The Canadian Society for Exercise Physiology (CSEP) made headlines last week with the release of their New Physical Activity Guidelines . I am very happy that exercise is making the news. The only problem is that the New Guidelines are not new.
“To achieve health benefits, adults aged 18-64 years should accumulate at least 150 minutes of moderate- to vigorous-intensity aerobic physical activity per week, in bouts of 10 minutes or more.”
How is this different from last year’s New Physical Activity Recommendations:
Continue reading On Canada’s new Exercise Guideline
The New York Times Health section often carries interesting and somewhat controversial articles, like this week’s article about orthotics. Orthotics are very common, but are they helping? The tone of the article is that they do not, although the specifics are that they do but they’re not sure why.
Take a read, but remember that often articles of this nature do gloss over some important facts while over-emphasizing less important ones to prove a point:
If you only want to skim, skip ahead to page 2 where they discuss the orthotic study they did with 240 Canadian soldiers (yes, we have more than 240 soldiers).
It would have been great if they had included a third group in the study that did single-leg barefoot strength training to try to improve their foot and ankle strength.
We’re now into the top five of my blog-series: My Favourite Training Tools (For my American readers, please excuse the ‘u’ in favourite. It’s a Canadian thing). There are probably thousands of tools out there for fitness. Some are ridiculous fly-by-night items (I can’t help but think of the Saturday Night Live commercial spoof of the Shaker Weight) while some have stood the test of time for hundreds of years (kettlebells). In each entry in this blog series, I’ll talk about one of my 10 favourite tools.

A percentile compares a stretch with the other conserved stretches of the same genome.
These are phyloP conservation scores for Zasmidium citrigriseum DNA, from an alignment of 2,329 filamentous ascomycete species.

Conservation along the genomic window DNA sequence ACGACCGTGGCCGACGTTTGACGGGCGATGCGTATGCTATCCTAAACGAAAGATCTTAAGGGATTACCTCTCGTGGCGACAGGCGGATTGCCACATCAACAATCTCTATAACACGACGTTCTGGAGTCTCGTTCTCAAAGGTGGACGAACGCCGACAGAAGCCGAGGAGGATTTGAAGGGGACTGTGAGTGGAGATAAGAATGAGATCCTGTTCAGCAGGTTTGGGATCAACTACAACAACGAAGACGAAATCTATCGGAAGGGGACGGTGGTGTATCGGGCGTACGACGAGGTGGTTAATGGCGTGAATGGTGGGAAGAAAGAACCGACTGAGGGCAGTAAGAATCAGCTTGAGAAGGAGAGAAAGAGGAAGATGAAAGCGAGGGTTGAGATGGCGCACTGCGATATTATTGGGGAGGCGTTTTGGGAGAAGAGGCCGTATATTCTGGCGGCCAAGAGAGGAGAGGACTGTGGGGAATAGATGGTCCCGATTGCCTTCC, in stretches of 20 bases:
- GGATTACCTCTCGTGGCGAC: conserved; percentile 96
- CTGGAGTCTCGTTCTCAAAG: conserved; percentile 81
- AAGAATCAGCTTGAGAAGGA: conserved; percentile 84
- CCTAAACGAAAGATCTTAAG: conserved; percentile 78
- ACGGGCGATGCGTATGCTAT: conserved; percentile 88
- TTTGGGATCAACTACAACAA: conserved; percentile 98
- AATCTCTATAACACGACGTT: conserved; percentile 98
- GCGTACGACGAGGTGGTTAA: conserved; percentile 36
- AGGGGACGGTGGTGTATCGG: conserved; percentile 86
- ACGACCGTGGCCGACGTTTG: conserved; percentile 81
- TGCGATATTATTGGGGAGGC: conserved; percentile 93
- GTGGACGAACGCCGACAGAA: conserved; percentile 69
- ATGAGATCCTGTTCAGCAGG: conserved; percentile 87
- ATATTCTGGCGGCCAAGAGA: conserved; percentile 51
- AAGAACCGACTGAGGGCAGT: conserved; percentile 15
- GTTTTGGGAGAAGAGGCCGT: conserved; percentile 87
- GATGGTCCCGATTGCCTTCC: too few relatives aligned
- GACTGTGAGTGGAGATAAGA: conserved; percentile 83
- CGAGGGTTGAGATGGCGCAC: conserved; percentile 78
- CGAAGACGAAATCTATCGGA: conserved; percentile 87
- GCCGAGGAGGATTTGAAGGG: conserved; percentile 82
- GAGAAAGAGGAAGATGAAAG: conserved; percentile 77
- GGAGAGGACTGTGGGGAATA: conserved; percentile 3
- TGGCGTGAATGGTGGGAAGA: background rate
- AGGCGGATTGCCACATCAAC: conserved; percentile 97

Today’s entry features the Functional Movement Screen (FMS). This makes my list even though it does nothing to get you strong. That’s because it is an assessment tool. I love this tool because it helps me to see where people have problems with the fundamental way that they move, and then that helps me to create a great training program for them that will not only get them “faster, higher, stronger”, but will also help fix movement dysfunction that they have developed in life. Continue reading My Favourite Training Tools: #4 – the FMS
I wrote an article about staying active during winter in Canada for the Health Check blog. Although this year, it may be applicable in a lot of places that we do not normally think of as wintery!
You can read it here: http://www.healthcheck.org/content/staying-active-cold-dark-canadian-winter
“Why are there no bicep curls?”. This is a question I often hear, probably because I don’t have any of my clients doing bicep curls. Shouldn’t we be working on arms? My answer is that they are doing functional training, and for most people, bicep curls are not functional. If you are a Bavarian waitress, then yes. And if I had one as a client, I would include bicep curls in their program, particularly in the month leading up to Oktoberfest.
Continue reading Functional Training and Bicep Curls